Binalaybay

Tokhang: An Improvised Villanelle

By ALEXANDER SANGUINIS

…Three years since President Duterte launched the Philippine War on Drugs, much has been written regarding the degree of violence deployed by State and quasi-state mechanisms to rid the Philippines of an alleged 3.7 million drug users. Approximately 29, 000 deaths attributable to this policy have been recorded as of July 2019…Human Rights Watch (2017) has condemned the punitive treatment of suspected drug users and dealers. The concentration of victims in urban poor communities has led international and local groups …to report that the war on drugs is a war on the poor…

—Pangilinan, MKA et al. 2021. Examining the Effects of Drug-Related Killings in Philippine Conditional Cash Transfer Beneficiaries in Metro Manila 2016-2017. Journal of Illicit Economies and Development 2(2) p. 111 DOI: https://doi.org./10.31389/jied.50

When your voice no longer bears the weight
of what you must say, then language must have gone away,
or forcibly buried underground,
silenced the fascist way.

The eyes deliberately turned towards
a vision blinded by a full unquestioning
acquiescence and the tortured mind seeks
a possible means of utterance, escape,
or even a redress of grievance.

When your voice no longer bears the weight
of what you must say, then language must have gone away,
or forcibly buried underground,
silenced the fascist way.

For whatever you have to say
must be said without ever prodding
the rush of army boots, the camouflage
green uniforms, unwanted police warrants
foregrounded on stereotypes and sheer suspicion.

When your voice no longer bears the weight
of what you must say, then language must have gone away,
or forcibly buried underground,
silenced the fascist way.

Each home, every household—those hastily built makeshift shelters,
tenements right smack in the urban jungle, shacks lining the railroad tracks,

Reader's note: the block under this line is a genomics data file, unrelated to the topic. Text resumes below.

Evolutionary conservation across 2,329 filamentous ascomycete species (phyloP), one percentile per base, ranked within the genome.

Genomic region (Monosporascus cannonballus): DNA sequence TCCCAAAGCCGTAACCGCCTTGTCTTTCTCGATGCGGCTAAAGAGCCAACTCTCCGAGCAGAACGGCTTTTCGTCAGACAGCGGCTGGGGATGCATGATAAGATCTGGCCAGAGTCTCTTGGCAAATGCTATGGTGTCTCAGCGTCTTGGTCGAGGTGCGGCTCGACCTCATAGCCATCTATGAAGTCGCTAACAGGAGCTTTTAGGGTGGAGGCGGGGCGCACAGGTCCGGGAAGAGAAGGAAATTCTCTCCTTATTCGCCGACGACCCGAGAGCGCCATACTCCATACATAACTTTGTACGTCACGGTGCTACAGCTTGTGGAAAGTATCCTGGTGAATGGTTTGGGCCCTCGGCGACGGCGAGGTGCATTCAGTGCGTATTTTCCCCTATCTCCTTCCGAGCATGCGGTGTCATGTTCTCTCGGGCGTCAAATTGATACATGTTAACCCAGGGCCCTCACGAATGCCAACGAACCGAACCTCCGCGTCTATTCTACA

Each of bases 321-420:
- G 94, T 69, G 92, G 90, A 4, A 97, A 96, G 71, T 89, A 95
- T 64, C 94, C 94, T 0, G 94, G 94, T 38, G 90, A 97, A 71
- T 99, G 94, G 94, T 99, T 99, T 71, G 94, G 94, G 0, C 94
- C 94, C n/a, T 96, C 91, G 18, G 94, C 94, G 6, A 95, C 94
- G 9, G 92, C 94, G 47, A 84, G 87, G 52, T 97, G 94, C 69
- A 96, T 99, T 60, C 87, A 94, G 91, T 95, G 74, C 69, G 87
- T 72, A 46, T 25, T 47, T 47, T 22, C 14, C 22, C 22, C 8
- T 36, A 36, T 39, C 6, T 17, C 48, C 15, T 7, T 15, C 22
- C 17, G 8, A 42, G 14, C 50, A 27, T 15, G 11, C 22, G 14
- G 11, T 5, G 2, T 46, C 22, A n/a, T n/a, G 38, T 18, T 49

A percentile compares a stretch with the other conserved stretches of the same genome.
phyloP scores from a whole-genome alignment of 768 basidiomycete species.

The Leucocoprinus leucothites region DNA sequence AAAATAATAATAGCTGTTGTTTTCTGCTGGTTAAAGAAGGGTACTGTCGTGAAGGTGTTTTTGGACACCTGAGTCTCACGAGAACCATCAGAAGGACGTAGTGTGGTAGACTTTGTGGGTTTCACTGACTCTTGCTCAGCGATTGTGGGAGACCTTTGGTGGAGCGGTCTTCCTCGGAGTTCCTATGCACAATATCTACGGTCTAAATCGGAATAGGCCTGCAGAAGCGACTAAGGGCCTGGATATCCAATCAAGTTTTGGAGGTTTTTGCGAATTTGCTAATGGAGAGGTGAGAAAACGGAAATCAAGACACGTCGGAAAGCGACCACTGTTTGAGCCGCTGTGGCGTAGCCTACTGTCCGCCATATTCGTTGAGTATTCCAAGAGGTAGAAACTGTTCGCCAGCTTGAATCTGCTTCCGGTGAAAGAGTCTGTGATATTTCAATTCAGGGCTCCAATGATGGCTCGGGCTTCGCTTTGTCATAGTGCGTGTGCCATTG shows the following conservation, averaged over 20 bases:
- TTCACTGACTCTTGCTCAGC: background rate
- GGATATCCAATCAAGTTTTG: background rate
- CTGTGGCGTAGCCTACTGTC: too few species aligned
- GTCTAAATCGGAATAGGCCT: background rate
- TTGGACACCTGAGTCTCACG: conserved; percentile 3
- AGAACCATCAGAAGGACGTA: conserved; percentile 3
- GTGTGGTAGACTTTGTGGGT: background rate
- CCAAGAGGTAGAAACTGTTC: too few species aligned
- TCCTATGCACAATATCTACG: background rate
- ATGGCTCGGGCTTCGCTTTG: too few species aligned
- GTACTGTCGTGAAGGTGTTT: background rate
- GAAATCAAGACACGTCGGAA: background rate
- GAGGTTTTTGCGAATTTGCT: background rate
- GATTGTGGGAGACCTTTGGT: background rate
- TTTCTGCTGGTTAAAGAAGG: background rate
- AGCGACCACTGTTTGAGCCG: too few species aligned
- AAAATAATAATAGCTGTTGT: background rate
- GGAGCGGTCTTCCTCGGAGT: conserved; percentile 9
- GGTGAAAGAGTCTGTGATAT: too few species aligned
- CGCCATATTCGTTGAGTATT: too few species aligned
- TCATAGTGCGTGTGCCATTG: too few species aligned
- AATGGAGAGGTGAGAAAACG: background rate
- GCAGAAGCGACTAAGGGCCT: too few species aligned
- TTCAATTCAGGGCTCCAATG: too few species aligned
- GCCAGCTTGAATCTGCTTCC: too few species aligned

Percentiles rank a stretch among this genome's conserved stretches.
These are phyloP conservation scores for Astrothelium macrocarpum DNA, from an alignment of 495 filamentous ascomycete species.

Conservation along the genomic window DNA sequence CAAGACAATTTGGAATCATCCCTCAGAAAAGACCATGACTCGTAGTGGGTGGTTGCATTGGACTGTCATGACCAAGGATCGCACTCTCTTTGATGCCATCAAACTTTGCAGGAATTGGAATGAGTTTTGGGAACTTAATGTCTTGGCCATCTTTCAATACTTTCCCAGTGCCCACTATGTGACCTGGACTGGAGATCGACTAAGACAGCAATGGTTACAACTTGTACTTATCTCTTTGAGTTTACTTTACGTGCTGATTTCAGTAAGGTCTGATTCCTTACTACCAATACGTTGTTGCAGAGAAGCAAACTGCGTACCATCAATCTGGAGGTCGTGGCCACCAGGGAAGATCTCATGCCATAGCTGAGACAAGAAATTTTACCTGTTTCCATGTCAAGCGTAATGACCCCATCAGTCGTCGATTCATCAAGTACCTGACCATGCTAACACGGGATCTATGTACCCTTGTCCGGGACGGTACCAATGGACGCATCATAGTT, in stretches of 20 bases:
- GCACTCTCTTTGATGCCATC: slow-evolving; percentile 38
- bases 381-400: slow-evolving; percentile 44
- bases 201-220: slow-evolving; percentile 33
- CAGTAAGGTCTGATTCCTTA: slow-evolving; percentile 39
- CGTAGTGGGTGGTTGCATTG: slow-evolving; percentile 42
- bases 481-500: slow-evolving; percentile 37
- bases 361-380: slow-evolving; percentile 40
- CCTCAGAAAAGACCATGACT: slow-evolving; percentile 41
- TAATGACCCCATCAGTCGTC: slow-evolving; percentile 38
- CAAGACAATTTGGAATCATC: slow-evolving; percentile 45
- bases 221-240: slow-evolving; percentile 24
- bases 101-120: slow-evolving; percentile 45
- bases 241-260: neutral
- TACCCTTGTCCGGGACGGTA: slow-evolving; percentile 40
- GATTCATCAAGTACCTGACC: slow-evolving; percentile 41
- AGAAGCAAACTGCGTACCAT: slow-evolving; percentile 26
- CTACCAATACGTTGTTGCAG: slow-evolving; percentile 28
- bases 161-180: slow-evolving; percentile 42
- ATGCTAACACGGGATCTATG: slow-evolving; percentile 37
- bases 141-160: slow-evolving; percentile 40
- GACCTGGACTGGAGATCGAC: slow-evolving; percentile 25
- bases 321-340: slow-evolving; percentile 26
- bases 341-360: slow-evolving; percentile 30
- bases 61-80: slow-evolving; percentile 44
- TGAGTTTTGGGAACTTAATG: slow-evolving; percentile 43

river banks of trash, or beneath bridges, or huts standing wobbly
on bamboo poles in coastal margins unguarded from storm floods,
vulnerable to the surge of the open sea.

When your voice no longer bears the weight
of what you must say, then language must have gone away,
or forcibly buried underground,
silenced the fascist way.

Those parts of the metropolis prone
to the vagaries of the tidal weather where the mid-morning
sun is hotter than the warm suburban midday
or the night darker, more ominous than the lighted
parks, avenues and boulevards at evening time.

When your voice no longer bears the weight
of what you must say, then language must have gone away,
or forcibly buried underground,
silenced the fascist way.

They had become battlegrounds, shacks riddled with bullets,
a shooting spree, blood at the tip of the rifle or gun, “..nanlaban kasi…”
they fought back.. we had no choice but to shoot—everyone
had been singled out: parent, sibling, teenager or child,
a pusher, user, dealer, an addict.

Their voices no longer bear the weight
of what they must say, their language gone away,
or forcibly buried underground,
silenced the fascist way.

The fascist way.
The fascist way.

Alexander Sanguinis is a pseudonym of the long published poet who is from the Hiligaynon-speaking Region (VI). The poet is an established writer in both languages of the Region and English. With anonymity, readers are enjoined to focus on the pieces rather than on externalities of the texts.

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